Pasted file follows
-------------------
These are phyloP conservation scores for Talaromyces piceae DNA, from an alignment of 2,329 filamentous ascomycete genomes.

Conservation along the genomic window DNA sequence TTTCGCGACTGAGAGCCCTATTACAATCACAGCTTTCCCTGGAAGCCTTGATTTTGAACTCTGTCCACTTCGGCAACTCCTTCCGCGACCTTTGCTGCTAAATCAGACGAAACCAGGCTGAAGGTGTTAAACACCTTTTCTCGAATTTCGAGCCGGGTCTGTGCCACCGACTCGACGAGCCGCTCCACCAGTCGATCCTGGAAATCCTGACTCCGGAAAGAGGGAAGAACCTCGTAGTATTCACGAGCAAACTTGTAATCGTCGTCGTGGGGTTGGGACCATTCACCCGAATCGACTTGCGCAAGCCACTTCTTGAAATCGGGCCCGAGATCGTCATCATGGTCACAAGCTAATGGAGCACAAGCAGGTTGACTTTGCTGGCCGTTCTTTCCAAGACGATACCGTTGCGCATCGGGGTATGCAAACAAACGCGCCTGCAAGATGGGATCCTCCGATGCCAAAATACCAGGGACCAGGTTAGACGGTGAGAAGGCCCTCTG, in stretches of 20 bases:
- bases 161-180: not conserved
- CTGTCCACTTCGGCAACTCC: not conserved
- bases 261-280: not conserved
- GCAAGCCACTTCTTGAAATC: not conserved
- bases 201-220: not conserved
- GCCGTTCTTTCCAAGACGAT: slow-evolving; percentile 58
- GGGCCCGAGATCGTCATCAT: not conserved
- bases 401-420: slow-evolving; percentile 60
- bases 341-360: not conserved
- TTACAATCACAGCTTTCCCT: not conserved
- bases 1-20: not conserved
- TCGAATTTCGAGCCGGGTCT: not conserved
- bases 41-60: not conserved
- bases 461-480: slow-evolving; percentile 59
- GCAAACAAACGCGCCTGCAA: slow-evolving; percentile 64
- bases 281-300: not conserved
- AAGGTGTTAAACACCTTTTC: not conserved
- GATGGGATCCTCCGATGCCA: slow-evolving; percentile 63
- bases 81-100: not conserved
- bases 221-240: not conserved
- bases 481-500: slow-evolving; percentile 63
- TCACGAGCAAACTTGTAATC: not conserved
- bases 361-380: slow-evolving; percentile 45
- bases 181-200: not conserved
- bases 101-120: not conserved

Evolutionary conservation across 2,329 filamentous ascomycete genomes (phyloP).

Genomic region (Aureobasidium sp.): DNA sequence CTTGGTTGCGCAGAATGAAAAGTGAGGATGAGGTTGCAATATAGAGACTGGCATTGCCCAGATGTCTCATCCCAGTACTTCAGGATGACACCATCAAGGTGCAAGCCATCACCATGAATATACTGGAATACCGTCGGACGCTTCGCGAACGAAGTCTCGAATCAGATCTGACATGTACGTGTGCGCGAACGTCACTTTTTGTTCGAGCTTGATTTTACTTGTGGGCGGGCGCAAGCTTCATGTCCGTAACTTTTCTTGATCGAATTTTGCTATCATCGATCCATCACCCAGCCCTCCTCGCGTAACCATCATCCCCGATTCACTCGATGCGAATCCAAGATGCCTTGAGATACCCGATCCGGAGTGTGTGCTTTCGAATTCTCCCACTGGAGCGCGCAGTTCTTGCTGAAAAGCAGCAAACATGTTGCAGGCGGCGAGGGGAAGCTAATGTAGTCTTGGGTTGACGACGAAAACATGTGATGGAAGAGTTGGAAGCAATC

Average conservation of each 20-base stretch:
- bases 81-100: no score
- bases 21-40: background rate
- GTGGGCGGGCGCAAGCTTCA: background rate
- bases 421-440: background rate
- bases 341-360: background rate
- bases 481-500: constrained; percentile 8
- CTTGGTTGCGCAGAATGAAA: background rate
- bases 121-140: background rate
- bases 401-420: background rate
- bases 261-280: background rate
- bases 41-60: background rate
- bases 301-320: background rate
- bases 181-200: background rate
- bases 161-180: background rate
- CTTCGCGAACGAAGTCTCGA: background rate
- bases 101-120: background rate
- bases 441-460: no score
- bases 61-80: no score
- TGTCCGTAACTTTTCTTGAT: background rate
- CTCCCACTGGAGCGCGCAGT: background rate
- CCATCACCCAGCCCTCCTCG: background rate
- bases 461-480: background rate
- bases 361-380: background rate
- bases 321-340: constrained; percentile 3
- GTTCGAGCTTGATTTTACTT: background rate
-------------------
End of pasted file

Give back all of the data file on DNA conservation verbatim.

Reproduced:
These are phyloP conservation scores for Talaromyces piceae DNA, from an alignment of 2,329 filamentous ascomycete genomes.

Conservation along the genomic window DNA sequence TTTCGCGACTGAGAGCCCTATTACAATCACAGCTTTCCCTGGAAGCCTTGATTTTGAACTCTGTCCACTTCGGCAACTCCTTCCGCGACCTTTGCTGCTAAATCAGACGAAACCAGGCTGAAGGTGTTAAACACCTTTTCTCGAATTTCGAGCCGGGTCTGTGCCACCGACTCGACGAGCCGCTCCACCAGTCGATCCTGGAAATCCTGACTCCGGAAAGAGGGAAGAACCTCGTAGTATTCACGAGCAAACTTGTAATCGTCGTCGTGGGGTTGGGACCATTCACCCGAATCGACTTGCGCAAGCCACTTCTTGAAATCGGGCCCGAGATCGTCATCATGGTCACAAGCTAATGGAGCACAAGCAGGTTGACTTTGCTGGCCGTTCTTTCCAAGACGATACCGTTGCGCATCGGGGTATGCAAACAAACGCGCCTGCAAGATGGGATCCTCCGATGCCAAAATACCAGGGACCAGGTTAGACGGTGAGAAGGCCCTCTG, in stretches of 20 bases:
- bases 161-180: not conserved
- CTGTCCACTTCGGCAACTCC: not conserved
- bases 261-280: not conserved
- GCAAGCCACTTCTTGAAATC: not conserved
- bases 201-220: not conserved
- GCCGTTCTTTCCAAGACGAT: slow-evolving; percentile 58
- GGGCCCGAGATCGTCATCAT: not conserved
- bases 401-420: slow-evolving; percentile 60
- bases 341-360: not conserved
- TTACAATCACAGCTTTCCCT: not conserved
- bases 1-20: not conserved
- TCGAATTTCGAGCCGGGTCT: not conserved
- bases 41-60: not conserved
- bases 461-480: slow-evolving; percentile 59
- GCAAACAAACGCGCCTGCAA: slow-evolving; percentile 64
- bases 281-300: not conserved
- AAGGTGTTAAACACCTTTTC: not conserved
- GATGGGATCCTCCGATGCCA: slow-evolving; percentile 63
- bases 81-100: not conserved
- bases 221-240: not conserved
- bases 481-500: slow-evolving; percentile 63
- TCACGAGCAAACTTGTAATC: not conserved
- bases 361-380: slow-evolving; percentile 45
- bases 181-200: not conserved
- bases 101-120: not conserved

Evolutionary conservation across 2,329 filamentous ascomycete genomes (phyloP).

Genomic region (Aureobasidium sp.): DNA sequence CTTGGTTGCGCAGAATGAAAAGTGAGGATGAGGTTGCAATATAGAGACTGGCATTGCCCAGATGTCTCATCCCAGTACTTCAGGATGACACCATCAAGGTGCAAGCCATCACCATGAATATACTGGAATACCGTCGGACGCTTCGCGAACGAAGTCTCGAATCAGATCTGACATGTACGTGTGCGCGAACGTCACTTTTTGTTCGAGCTTGATTTTACTTGTGGGCGGGCGCAAGCTTCATGTCCGTAACTTTTCTTGATCGAATTTTGCTATCATCGATCCATCACCCAGCCCTCCTCGCGTAACCATCATCCCCGATTCACTCGATGCGAATCCAAGATGCCTTGAGATACCCGATCCGGAGTGTGTGCTTTCGAATTCTCCCACTGGAGCGCGCAGTTCTTGCTGAAAAGCAGCAAACATGTTGCAGGCGGCGAGGGGAAGCTAATGTAGTCTTGGGTTGACGACGAAAACATGTGATGGAAGAGTTGGAAGCAATC

Average conservation of each 20-base stretch:
- bases 81-100: no score
- bases 21-40: background rate
- GTGGGCGGGCGCAAGCTTCA: background rate
- bases 421-440: background rate
- bases 341-360: background rate
- bases 481-500: constrained; percentile 8
- CTTGGTTGCGCAGAATGAAA: background rate
- bases 121-140: background rate
- bases 401-420: background rate
- bases 261-280: background rate
- bases 41-60: background rate
- bases 301-320: background rate
- bases 181-200: background rate
- bases 161-180: background rate
- CTTCGCGAACGAAGTCTCGA: background rate
- bases 101-120: background rate
- bases 441-460: no score
- bases 61-80: no score
- TGTCCGTAACTTTTCTTGAT: background rate
- CTCCCACTGGAGCGCGCAGT: background rate
- CCATCACCCAGCCCTCCTCG: background rate
- bases 461-480: background rate
- bases 361-380: background rate
- bases 321-340: constrained; percentile 3
- GTTCGAGCTTGATTTTACTT: background rate